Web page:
Laura: And one of the things that I like to tell new virtual assistants do is, learn them and use them for your business if it works for you. That's a great way - if somebody says, hey do you have Square Space experience and you say, yeah actually my business website, my virtual assistant website is on Square Space. I did it myself. It’s a live example, you are also showing them exactly what you can do and still keeping the conversation about you. But you are absolutely right; you don’t need to learn every single thing out there. Pinpoint a couple of things; 1) you like doing, 2) there is demand for it, and 3) that you can price appropriately or that you can see yourself doing every single day and actually have clients be interested in purchasing that. And I think you have to know your market because sometimes people who are new to virtual assisting are thinking, okay I am going to be working for a small business. I am going to be working for the realtor who needs listings online or, like you said, the insurance agent that needs phone calls; and you might, but I've found that the most demand for virtual assistants today is from other online entrepreneurs, life coaches, course creators, book writers, whatever it is, their business is almost 100% online and like you said, they need the email newsletter, they need lead pages, they need a website, they need customer service help. You got to know who you are talking to there and a lot of times it solopreneurs who have become overwhelmed in their business and know that they need to have someone help them in certain things and you can be that person to step in. Do you think there are certain stumbling blocks that new virtual assistants often have a hard time getting over when they are brand new to this? 

Abbey: I mean I think that the hardest part, no matter where you are coming in from, the hardest part is landing that very first client. I think that there is something mentally that happens after you land your first client that like, oh I am doing this. Like this is a real business and I'm getting paid. And sometimes leading up to that point can be really difficult and can be discouraging because you might have a few interviews, you might have a couple of prospects that don’t pan out and that can be discouraging, but it’s the road that we all travel, we all have to go down that road of having a client that doesn’t work out or having an interview that ends up you not getting hired for. I think getting that very first client is probably the most difficult part, which is why in my program, that's what we focus on most. In fact, I encourage people to go out and try to get their first client before they develop a website, before they have every single service learned, every program on the planet. Just take what you know and even just reach out to the people that you already know. My biggest recommendations for finding your first client are to look to the people that you already know, maybe not even online entrepreneurs, but who is in your current sphere of influence. So, do you know one business owner? And I think most of us could say, yeah I know one business owner at least. See if they need any help with something, even if it’s just a onetime task, just that transaction of like, oh somebody has paid me to do some work for them online. There is like this big mental hurdle that I feel like we jump over. I think that that's probably the biggest place that people get caught up on, get discouraged and sometimes end up quitting is because they just don’t know where to find that first client and they get discouraged in the process.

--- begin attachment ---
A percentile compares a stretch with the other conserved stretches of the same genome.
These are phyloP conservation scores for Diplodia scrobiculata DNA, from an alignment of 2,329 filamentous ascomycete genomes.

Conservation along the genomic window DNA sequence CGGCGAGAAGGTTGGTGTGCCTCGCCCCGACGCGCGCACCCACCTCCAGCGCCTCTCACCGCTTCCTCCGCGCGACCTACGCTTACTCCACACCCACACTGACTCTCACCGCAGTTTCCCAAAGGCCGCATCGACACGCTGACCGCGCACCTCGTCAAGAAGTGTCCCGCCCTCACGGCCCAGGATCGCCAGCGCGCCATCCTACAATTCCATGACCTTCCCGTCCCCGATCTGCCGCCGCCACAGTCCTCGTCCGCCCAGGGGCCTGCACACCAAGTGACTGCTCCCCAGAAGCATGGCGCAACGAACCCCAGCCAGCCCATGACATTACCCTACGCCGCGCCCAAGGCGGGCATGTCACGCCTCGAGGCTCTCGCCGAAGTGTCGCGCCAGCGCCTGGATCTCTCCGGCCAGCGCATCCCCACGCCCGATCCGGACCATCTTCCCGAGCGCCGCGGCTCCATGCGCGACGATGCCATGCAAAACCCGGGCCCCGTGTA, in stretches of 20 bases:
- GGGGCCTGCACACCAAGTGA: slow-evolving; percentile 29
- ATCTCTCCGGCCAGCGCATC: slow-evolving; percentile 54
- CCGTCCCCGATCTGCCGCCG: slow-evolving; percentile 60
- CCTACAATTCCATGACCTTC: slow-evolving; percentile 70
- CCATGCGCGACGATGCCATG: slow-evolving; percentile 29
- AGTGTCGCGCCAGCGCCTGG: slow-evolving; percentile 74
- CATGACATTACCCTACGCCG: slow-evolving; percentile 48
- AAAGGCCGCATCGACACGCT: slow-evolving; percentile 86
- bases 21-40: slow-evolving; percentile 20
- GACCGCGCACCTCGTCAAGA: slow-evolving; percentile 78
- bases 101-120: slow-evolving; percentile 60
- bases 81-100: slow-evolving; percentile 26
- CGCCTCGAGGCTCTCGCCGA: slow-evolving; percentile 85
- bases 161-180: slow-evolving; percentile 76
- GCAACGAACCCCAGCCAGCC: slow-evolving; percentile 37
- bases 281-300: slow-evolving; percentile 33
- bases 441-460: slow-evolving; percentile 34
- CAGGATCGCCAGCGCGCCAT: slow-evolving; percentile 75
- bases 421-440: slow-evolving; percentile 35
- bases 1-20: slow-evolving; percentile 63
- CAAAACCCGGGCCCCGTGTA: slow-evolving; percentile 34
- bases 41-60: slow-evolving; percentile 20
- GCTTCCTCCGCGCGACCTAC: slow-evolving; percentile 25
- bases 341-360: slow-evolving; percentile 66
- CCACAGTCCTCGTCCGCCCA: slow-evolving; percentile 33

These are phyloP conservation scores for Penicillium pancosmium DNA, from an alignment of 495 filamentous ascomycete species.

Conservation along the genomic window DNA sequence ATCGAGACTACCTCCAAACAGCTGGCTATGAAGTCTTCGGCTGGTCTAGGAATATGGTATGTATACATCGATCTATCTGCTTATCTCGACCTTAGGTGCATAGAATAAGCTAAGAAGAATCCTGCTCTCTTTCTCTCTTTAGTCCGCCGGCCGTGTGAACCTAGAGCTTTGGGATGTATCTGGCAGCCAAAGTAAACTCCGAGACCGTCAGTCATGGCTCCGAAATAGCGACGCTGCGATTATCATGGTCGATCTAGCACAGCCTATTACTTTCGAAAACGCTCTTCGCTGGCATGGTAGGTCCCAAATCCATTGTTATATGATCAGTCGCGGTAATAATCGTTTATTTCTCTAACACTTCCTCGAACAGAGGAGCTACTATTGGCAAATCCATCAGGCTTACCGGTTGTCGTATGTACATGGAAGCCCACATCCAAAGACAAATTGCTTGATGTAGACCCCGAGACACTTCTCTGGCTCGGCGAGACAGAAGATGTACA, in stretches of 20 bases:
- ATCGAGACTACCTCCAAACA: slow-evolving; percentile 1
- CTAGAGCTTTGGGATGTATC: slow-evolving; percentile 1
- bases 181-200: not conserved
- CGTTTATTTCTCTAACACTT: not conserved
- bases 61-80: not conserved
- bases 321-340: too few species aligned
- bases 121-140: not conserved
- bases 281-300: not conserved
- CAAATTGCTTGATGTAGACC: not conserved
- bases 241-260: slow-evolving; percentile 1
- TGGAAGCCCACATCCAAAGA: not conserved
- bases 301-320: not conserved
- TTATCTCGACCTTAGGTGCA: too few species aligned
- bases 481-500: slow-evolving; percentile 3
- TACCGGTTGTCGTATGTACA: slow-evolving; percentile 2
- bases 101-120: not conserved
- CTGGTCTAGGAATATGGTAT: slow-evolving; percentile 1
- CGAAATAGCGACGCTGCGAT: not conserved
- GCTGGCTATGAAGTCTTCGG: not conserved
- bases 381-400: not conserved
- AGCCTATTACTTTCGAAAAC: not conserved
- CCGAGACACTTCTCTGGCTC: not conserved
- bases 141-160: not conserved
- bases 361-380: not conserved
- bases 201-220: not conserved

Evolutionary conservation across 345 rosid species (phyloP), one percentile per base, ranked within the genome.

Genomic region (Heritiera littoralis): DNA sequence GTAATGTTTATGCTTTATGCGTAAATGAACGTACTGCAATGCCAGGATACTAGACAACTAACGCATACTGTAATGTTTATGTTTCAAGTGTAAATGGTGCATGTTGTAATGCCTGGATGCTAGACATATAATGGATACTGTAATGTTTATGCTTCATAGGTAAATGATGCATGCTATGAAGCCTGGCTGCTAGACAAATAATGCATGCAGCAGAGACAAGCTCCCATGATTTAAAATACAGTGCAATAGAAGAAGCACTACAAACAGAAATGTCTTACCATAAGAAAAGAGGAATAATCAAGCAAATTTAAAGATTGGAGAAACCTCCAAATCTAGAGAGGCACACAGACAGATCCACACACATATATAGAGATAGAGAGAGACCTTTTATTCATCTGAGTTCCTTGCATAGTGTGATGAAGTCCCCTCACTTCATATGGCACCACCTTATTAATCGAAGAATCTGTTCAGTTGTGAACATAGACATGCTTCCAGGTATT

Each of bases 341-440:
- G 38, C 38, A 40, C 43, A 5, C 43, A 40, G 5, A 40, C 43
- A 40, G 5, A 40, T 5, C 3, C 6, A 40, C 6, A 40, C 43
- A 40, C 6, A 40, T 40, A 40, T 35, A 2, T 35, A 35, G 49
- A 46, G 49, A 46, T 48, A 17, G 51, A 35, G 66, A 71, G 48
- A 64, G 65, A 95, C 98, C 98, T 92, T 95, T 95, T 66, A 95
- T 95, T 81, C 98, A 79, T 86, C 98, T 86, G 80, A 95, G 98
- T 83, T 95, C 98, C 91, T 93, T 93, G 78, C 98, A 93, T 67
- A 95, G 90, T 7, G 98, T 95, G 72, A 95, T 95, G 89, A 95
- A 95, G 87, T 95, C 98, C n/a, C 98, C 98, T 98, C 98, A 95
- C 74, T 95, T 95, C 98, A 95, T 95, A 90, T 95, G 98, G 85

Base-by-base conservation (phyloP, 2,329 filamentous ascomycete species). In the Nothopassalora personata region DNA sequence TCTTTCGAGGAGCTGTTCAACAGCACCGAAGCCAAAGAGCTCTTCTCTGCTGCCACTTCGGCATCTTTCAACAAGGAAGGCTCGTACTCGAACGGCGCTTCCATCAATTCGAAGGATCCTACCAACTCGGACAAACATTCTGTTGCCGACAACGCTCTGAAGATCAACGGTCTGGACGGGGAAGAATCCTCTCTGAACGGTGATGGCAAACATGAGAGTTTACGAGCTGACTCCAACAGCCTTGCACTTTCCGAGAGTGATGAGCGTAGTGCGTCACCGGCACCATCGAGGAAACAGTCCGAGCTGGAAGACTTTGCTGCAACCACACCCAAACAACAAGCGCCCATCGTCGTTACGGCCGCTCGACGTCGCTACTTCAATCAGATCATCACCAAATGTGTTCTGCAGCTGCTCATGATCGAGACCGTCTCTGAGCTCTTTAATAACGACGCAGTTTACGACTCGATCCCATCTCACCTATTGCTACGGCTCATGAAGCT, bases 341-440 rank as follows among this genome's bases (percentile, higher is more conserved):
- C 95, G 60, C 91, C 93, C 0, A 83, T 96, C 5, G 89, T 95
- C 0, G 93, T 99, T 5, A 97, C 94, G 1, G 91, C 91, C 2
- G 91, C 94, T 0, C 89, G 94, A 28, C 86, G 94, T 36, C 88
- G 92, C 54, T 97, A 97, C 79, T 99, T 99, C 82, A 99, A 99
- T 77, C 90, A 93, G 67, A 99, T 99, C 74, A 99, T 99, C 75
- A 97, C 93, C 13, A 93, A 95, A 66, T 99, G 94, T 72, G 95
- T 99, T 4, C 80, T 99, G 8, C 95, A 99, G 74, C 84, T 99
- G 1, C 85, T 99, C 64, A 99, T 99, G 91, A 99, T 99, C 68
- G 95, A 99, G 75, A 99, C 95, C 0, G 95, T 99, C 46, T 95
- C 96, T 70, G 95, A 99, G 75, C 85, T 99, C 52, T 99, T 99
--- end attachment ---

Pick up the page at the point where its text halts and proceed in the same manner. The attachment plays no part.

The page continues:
Laura: Right. Don’t put so much pressure on it like, I've got to land this retainer client that’s going to pay me a $1000 a month. Like you said, it’s about that confidence. It's about the small wins. So, when you are first starting out, it might be a one-off project or somebody just pays you for a couple of hours’ worth of work. That's okay. We are not looking for necessarily your dream client that you are going to work with for the next 10 years. It’s kind of like a practice period for you and you kind of want to get those kinks and obstacles out of the way before you do have the dream client, right? You want to make sure you have awesome systems for a contract for invoicing, for all these administrative things before you get into a situation where it’s kind of a dream job and it’s a bigger project. So, it’s good to learn that with these smaller projects and can help you really weed out like who you do and don’t want to work with in the future.